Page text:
Most bartenders suggest that it’s the Crusta’s ancestral role that makes it important. “It’s the precursor to the Sidecar,” says Jamie Boudreau of Seattle’s Canon, purporting a commonly held notion that the two drinks are inextricably linked.

It’s not an inexact claim: Both the Crusta and the Sidecar are based in brandy and orange liqueur, the latter mimicking the Crusta stylistically down to its sugared rim. But some correctly suggest that the Sidecar didn’t begin its life with a saccharine garnish—that wasn’t added until more than a decade after its invention. And whereas Santini and, later, Thomas, were tremendously light-handed with the Crusta’s characteristic splash of lemon juice, that’s never been the case with the Sidecar, which sports a more citrus-heavy ratio. (Ask Wondrich, and he’ll tell you that the Sidecar’s more likely predecessor was, in fact, the daisy.)

So then, what is a Crusta, really? Described by Wondrich in Imbibe! as “a cult drink, one with few but fanatic devotees,” the cocktail today still tends to inspire an extremist approach; its second coming has been marked by bartenders eager to push the boundaries of that characteristic sugared rim—perhaps in a nod to Santini’s own pioneering efforts.

At London’s Nightjar and at Santa Monica’s Belcampo Meat Co., for example, brandy-based Crustas are garnished with dehydrated yogurt and powdered green Chartreuse, respectively. On the other end of the spectrum, Boudreau cleverly plays off of the very notion of classicism in drinks: At Canon, he’s offered a $1,100 Brandy Crusta, made with J. G. Monnet Cognac from 1875 and Cointreau from 1930. He estimates that he’s sold at least three—enough to warrant the drink’s return to the menu this fall alongside other historic cocktails made with vintage spirits.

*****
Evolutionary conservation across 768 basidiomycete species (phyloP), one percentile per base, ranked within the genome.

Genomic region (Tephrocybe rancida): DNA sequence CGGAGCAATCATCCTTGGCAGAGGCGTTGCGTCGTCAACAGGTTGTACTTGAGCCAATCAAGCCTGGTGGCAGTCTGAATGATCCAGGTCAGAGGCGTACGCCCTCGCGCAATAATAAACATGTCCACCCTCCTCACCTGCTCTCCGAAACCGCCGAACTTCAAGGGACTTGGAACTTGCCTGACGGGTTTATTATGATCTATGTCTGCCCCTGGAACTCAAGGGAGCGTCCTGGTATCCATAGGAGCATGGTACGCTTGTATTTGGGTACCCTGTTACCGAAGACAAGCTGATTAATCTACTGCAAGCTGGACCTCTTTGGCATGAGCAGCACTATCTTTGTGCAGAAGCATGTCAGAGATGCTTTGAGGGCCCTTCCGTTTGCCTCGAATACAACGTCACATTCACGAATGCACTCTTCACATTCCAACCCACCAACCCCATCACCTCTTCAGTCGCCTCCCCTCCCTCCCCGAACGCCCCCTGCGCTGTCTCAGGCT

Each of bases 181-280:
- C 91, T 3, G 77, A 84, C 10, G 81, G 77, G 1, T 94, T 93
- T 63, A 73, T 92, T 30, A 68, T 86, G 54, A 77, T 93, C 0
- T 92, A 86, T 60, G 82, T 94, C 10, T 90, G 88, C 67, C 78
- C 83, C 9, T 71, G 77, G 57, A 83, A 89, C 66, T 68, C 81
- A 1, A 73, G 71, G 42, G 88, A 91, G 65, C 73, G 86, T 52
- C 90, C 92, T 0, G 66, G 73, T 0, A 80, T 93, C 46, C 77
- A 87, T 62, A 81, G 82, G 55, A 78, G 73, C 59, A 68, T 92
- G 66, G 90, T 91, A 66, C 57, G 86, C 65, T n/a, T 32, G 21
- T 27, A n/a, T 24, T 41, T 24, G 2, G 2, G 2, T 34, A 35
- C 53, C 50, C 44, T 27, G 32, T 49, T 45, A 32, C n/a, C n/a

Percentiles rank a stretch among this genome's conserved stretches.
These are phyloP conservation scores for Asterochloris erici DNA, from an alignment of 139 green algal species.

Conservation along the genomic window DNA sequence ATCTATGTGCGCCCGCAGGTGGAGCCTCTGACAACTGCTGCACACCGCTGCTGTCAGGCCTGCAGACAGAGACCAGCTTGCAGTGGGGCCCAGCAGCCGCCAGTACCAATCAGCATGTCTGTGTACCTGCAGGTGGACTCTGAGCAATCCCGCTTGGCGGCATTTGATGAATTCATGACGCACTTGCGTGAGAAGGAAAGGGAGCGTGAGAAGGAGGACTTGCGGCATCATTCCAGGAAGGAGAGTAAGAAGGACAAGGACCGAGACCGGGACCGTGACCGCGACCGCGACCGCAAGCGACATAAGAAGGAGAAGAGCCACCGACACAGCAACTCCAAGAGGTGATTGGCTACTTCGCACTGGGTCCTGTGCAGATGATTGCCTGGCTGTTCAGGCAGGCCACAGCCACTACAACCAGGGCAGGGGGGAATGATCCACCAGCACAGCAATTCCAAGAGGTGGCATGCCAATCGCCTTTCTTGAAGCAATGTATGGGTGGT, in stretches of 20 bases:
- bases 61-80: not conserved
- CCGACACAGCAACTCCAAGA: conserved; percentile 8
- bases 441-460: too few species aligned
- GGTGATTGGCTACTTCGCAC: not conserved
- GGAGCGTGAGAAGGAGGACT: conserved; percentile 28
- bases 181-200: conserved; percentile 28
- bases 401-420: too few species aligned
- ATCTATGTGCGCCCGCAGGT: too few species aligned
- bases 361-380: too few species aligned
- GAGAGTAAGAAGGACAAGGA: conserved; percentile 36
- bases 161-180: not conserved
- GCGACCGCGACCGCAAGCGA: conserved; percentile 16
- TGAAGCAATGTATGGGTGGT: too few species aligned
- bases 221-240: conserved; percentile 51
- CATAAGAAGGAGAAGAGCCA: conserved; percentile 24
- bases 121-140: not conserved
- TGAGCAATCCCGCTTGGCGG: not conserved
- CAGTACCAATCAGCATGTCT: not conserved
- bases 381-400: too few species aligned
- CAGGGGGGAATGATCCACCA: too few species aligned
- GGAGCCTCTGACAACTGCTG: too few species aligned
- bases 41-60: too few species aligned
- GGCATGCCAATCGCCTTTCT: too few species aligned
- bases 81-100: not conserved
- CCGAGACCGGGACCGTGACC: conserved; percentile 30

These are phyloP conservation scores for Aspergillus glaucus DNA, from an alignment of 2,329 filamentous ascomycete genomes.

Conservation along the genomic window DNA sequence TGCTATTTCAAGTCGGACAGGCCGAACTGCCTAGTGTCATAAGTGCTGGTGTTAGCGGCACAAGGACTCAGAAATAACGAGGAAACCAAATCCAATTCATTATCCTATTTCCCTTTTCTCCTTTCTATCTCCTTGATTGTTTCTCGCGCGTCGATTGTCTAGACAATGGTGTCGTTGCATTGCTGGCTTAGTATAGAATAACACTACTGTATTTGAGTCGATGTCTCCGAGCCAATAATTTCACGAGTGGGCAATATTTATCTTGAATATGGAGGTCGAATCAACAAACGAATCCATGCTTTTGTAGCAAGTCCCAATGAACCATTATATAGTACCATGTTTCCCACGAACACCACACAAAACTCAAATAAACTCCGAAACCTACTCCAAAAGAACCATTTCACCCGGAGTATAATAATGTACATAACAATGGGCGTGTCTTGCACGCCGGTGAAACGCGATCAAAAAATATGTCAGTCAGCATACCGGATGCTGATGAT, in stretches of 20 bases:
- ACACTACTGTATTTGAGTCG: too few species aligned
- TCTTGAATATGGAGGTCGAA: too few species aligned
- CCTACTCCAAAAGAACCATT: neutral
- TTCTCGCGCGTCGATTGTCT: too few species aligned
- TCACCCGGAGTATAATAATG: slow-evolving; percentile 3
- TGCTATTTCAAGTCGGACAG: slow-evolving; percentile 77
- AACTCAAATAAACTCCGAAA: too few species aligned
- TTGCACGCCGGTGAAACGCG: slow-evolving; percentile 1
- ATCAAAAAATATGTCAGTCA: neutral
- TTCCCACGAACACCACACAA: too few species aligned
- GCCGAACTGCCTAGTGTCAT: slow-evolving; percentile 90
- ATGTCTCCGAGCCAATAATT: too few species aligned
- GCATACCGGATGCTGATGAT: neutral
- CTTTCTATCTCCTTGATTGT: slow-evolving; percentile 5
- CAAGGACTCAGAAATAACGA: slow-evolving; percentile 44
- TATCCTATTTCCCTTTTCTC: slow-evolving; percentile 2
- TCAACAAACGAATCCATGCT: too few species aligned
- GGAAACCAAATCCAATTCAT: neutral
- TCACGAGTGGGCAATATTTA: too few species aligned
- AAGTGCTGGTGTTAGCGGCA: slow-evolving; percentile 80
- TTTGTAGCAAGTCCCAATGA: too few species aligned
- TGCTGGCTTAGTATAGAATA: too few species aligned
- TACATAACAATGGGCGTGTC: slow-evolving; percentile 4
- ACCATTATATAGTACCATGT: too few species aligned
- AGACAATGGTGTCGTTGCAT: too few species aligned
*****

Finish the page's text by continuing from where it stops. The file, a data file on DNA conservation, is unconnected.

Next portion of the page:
Finally, there are those who, like Robitschek, stay true to a modest version of that original formula. Among them, unsurprisingly, is Chris Hannah of Arnaud’s French 75. In 2004, he was the first to bring the drink back to New Orleans.

“It was not on any menu in the entire city,” explains Hannah. “It’d fallen off the radar.” His version, shaken and strained into a sugar-rimmed glass, has been balanced to suit the modern palate, but otherwise stays true to the original. Like many of today’s Crustas, too, it includes a small dose of maraschino liqueur, an addition made popular near the close of the 19th century.

Since Hannah introduced the Brandy Crusta to his menu, nearby bars have followed suit, and he estimates that the drink began to gain traction in its home city about five years ago. “We wanted to have something unique to New Orleans,” he explains.

And it’s fitting. If there’s anywhere that the Crusta—a drink that stands so firmly on a branch of its own—might belong, surely it’s within the city whose very fabric was woven so much in tandem with the history of cocktailing.

“It’s fancy, it’s seductive, it’s rich, it takes a little bit of skill and it’s got its own culture,” says Wondrich. “It’s in the universe of New Orleans.”